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15 May 2018

In this recurring column, we highlight a few items we've run across that don't merit a full story of their own but are interesting enough to bring to your attention. This time we look at Gaza, Daniel Jackson, color, a lighthouse, Google Photos vs. Apple Photos and Nature Photography Day.

  • Alan Taylor presents 30 photos of the Chaos and Bloodshed in Gaza marking "a confluence of events, including the opening of the new U.S. Embassy in Jerusalem, (moved from Tel Aviv after President Donald Trump's decision to recognize Jerusalem as the capital of Israel) and the upcoming 70th anniversary of what Palestinians call the nakba or 'catastrophe,' the day thousands were driven from their homes in 1948."
  • In 'Portraits of Resilience' Destigmatize Depression at One of the World's Top Universities, Jeffrey Brown talks to MIT professor Daniel Jackson his book unmasking mental health issues among students. "I hoped to capture the personality and charisma of the person that I was interviewing, the strength and the vulnerability," Jackson says.
  • Mike Johnston has posted the second part of his It Must Be Color gallery of reader images. These are subtle, he points out. Especially one.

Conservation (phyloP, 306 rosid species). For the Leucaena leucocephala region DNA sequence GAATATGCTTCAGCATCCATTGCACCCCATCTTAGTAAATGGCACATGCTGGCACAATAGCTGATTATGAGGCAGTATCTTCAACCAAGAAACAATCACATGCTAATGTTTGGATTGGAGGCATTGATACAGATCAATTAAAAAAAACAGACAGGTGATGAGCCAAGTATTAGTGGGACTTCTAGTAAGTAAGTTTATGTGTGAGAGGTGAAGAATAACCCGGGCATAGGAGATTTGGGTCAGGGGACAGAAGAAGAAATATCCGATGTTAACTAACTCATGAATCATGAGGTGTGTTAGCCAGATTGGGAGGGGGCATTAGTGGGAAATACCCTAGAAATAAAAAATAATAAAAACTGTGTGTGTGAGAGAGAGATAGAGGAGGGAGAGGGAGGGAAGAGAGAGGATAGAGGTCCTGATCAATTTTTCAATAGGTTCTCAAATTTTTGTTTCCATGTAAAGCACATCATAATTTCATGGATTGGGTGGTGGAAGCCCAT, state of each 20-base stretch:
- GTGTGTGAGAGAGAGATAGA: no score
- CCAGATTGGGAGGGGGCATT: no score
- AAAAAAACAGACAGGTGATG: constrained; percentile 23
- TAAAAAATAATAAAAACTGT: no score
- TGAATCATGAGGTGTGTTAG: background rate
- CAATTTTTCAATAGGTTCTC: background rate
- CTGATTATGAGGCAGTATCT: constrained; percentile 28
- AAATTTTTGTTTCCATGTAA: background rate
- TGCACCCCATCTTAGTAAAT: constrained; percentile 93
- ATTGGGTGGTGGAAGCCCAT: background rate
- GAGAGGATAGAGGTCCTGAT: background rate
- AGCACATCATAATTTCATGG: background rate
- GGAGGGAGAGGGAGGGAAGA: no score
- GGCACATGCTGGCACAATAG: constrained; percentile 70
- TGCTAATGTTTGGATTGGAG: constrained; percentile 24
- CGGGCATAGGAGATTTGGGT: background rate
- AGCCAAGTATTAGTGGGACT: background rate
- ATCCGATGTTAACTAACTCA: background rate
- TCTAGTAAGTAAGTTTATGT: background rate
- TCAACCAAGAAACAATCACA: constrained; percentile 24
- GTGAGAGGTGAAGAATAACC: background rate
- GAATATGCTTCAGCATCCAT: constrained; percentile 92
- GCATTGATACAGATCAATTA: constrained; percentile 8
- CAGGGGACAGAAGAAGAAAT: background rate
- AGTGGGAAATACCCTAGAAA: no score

• "This is a fairly technical image," Harold Davis says of his Lighthouse on the Hill. He isn't kidding. From sets of in-camera multiple exposures to double processing in Camera Raw to stacking elements, nothing was simple.
  • Om Malik has Some Thoughts on Google Photos vs. Apple Photos. "The improvements in Google Photos and lack of magic in Apple Photos sometimes make me wonder if I made the right choice by buying to Apple's ecosystem and its ideology around software, data and privacy," he writes. OTOH, John Guber observes, "Google has a history of making product announcements that they claim are imminent but aren't." You know, like this.
  • Nature Photography Day is June 15. The North American Nature Photography Association invented this celebration in 2006 and "encourages people everywhere to enjoy the day by using a camera to explore the natural world."

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